Consumer Information

Author:  PP-ADMIN
25 March 2021

EAAB doesn’t acknowledge blame for late FFCs

The EAAB at long last broke its silence over the Gauteng High Court judgement in respect of the urgent court application brought by Rebosa to compel the regulator to comply with its mandatory duty to issue outstanding Fidelity Fund certificates (FFCs).

In an emailed statement on Monday 22 March the EAAB basically exonerated themselves from any blame. They said their legal team is studying the judgement to determine their next course of action.

While the EAAB says they acknowledge the importance of timeously issued FFCs for the livelihood of estate agents, there is no acknowledgement of any wrongdoing by the regulator. Instead, mention is made that Rebosa brought the court application “for some 832 outstanding FFCs in relation to the more than 35 000 that the EAAB had already successfully issued”. The only explanation offered for the late FFCs is to put blame on the estate agents for submitting incomplete documentation or duplication of applications. There is no acknowledgement of the possible role played by the EAAB’s outdated systems although in the court application this aspect is highlighted as the main cause for the annual crisis with an FFC backlog.

During the hearing in the Gauteng High Court similar excuses by the EAAB CEO Mamodupi Mohlala failed to convince Judge Fayeeza Kathree-Setiloane who found that the EAAB had failed to present reliable evidence why the entity had not yet issued FFCs to the affected estate agents and agencies.

In fact, she agreed to a punitive cost order against the EAAB saying that “the EAAB’s sustained breach of its statutory duties and its failure to acknowledge any wrong is a sufficient basis to justify an order of costs on the scale as between attorney and client”.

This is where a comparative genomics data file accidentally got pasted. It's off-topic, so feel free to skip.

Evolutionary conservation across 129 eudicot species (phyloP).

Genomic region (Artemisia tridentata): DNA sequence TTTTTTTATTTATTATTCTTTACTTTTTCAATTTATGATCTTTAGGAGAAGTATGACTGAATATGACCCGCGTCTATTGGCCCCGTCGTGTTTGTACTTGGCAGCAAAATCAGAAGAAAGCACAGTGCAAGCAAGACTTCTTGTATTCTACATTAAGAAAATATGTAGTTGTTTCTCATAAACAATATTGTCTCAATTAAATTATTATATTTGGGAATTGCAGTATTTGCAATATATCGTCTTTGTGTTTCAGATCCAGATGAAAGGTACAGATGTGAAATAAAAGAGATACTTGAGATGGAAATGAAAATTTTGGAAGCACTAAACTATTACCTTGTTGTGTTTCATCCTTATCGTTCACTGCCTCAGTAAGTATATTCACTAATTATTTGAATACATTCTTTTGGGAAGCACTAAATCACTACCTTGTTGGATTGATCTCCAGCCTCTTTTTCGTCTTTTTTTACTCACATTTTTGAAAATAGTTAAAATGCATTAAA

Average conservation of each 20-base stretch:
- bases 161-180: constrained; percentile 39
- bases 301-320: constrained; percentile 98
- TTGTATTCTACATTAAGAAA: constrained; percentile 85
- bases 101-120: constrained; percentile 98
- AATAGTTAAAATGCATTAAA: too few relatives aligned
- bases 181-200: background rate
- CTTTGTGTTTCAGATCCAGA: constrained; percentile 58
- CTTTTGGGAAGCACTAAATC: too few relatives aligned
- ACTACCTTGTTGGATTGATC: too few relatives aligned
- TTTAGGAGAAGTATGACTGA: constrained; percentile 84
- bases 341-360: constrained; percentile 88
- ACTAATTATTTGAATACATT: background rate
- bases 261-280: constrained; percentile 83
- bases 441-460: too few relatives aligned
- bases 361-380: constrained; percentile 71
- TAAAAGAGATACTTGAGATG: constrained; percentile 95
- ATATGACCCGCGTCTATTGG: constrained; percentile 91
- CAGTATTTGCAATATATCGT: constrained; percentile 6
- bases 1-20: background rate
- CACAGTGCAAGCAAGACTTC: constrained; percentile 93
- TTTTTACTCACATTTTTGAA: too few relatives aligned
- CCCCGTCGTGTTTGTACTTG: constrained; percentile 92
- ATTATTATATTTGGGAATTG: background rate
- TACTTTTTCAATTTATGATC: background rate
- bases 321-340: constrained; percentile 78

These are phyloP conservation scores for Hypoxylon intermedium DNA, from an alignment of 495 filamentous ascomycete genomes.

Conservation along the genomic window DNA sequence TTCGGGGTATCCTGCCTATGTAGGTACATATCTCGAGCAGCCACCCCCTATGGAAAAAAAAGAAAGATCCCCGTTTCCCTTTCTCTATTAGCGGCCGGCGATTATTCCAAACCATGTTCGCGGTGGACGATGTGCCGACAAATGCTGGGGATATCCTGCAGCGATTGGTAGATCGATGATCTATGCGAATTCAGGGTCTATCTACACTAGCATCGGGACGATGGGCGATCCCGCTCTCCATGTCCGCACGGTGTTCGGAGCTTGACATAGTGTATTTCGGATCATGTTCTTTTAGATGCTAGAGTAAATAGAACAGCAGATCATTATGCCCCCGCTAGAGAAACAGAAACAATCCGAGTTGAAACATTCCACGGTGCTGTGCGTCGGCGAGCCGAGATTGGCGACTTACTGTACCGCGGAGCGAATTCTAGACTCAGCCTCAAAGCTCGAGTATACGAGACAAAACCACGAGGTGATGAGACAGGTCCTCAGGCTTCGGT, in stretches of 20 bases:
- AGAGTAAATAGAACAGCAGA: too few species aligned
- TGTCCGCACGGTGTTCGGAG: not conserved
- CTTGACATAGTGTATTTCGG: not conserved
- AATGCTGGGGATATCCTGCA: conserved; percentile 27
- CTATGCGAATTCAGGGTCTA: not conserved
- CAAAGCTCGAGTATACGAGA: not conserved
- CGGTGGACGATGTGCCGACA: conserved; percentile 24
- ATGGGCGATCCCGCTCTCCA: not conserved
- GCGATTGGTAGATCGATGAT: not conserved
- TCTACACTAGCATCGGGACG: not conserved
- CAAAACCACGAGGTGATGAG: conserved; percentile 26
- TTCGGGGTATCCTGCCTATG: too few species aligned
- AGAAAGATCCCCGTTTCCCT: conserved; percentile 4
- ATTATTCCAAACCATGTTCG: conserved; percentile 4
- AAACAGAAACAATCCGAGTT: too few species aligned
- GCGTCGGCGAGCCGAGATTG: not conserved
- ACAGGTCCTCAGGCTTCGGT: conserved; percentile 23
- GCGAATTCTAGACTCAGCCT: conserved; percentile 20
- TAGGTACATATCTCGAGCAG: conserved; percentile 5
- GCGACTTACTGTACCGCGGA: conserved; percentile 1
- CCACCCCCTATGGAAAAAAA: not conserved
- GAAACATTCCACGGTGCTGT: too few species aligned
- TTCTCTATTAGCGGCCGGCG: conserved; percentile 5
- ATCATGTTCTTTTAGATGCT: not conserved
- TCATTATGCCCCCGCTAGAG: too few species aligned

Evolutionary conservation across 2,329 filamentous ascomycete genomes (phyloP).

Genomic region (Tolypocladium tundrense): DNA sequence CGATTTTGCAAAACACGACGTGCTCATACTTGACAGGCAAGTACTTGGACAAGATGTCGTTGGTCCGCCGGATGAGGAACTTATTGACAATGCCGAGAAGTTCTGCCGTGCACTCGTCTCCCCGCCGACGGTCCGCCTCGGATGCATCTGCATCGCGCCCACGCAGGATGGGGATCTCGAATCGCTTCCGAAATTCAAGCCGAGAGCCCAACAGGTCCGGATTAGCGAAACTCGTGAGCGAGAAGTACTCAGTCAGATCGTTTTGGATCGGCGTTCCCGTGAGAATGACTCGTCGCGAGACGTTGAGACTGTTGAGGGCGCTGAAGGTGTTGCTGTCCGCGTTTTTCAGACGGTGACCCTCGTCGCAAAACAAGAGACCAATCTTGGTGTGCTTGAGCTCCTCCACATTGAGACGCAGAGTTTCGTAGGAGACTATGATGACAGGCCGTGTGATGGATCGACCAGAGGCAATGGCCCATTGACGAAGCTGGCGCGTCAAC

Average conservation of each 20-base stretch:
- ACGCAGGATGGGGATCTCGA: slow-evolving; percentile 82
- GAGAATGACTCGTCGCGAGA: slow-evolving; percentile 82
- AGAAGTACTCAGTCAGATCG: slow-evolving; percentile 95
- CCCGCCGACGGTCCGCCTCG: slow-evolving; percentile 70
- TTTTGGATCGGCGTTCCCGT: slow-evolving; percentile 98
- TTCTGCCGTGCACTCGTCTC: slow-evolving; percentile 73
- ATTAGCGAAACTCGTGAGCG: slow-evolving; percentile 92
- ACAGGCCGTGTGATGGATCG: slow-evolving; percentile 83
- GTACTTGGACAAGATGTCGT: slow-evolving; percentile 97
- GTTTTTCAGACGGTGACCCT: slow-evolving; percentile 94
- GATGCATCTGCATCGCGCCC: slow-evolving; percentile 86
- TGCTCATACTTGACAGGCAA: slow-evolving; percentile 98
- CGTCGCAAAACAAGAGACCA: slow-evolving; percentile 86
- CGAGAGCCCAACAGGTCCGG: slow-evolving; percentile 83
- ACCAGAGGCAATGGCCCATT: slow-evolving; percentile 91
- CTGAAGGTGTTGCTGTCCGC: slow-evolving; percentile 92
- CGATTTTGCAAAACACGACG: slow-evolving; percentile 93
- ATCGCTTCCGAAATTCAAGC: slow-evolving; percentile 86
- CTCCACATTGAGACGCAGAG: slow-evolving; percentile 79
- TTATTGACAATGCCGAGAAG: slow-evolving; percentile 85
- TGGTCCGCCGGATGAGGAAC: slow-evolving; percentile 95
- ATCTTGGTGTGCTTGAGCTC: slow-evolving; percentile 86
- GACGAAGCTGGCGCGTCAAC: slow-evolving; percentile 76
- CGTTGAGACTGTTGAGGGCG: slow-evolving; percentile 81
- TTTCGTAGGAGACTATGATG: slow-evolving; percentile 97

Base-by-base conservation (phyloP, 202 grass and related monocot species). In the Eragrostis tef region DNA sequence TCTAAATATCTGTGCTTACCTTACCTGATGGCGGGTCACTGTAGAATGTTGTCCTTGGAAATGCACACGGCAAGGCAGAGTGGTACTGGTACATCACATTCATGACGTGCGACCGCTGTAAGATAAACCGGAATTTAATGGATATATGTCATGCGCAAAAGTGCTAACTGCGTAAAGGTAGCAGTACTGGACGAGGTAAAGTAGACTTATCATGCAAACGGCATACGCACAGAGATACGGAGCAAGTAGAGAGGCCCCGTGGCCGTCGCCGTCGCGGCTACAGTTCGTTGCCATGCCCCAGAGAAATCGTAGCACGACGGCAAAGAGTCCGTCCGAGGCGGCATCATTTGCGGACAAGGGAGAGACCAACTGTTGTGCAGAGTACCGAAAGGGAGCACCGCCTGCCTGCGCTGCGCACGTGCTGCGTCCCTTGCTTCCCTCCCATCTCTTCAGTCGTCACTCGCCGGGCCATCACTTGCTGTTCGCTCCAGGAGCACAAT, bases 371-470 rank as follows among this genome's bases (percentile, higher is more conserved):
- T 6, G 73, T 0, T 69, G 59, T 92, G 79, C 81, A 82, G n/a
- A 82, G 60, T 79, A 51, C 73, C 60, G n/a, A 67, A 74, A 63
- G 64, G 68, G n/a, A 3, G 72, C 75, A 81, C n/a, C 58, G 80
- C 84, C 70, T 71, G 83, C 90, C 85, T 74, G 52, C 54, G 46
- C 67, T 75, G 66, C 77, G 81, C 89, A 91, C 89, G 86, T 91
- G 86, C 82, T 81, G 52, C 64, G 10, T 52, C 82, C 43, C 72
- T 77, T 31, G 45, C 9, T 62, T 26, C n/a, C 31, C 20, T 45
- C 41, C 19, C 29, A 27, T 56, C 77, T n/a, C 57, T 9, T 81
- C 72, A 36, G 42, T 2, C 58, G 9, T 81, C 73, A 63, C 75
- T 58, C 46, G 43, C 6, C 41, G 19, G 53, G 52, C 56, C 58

What is further missing is an apology to the affected estate agents. A restated assurance that the EAAB is working to get their technology up to date to meet present day demands before the next round of FFC renewals would not have been amiss either. This would have gone a long way to boost confidence in the sincerity of the EAAB’s stated commitment to ensuring that every legitimate FFC applicant can get his or her certificate in time and is able to operate.

The EAAB ends with saying it remains committed to continue its working relationship with Rebosa that includes weekly stakeholder meetings where such issues can be tabled and resolved.

Commenting on the EAAB’s reaction, Rebosa CE Jan le Roux says: “I remain astounded at the attitude of the EAAB. All Rebosa asked for and got in a court of law was that the EAAB comply with its mandate to issue certificates timeously. To defend an action when all one is asked to do is one’s job makes no sense, in addition to boast about 35,000 certificates issued (by mid-March!) when no mention is made of the potential 51,000 (yes, another 16 000 probably are outstanding) is simply disingenuous. The statement of the EAAB is contradicted by the courts decision.” Read the full judgement by clicking here.

EAAB closed again over Covid-scare

The Sandton office of the Estate Agency Affairs Board (EAAB) is once again closed for a ‘deep cleansing’ following another Covid-19 scare. The regulator explained in another statement that this decision follows after the Board was made aware on Monday 22 March that an employee of one of their service providers had tested positive for Covid-19. The offices are closed and will be ‘deep cleansed’ while all EAAB personnel that could possibly have had contact with the infected person will be traced and sent for Covid-19 testing.

As during the previous office closures EAAB staff will continue working from home and can be reached via email. Last year there were plenty of complaints that some of the supplied email addresses didn’t work despite the assurances of the CEO that they are functional with a 48-hour response time.

With mounting concerns about a possible third Covid-infection wave after Easter, one can only hope the industry is not in for a repeat non-performance.

The original article can be viewed here: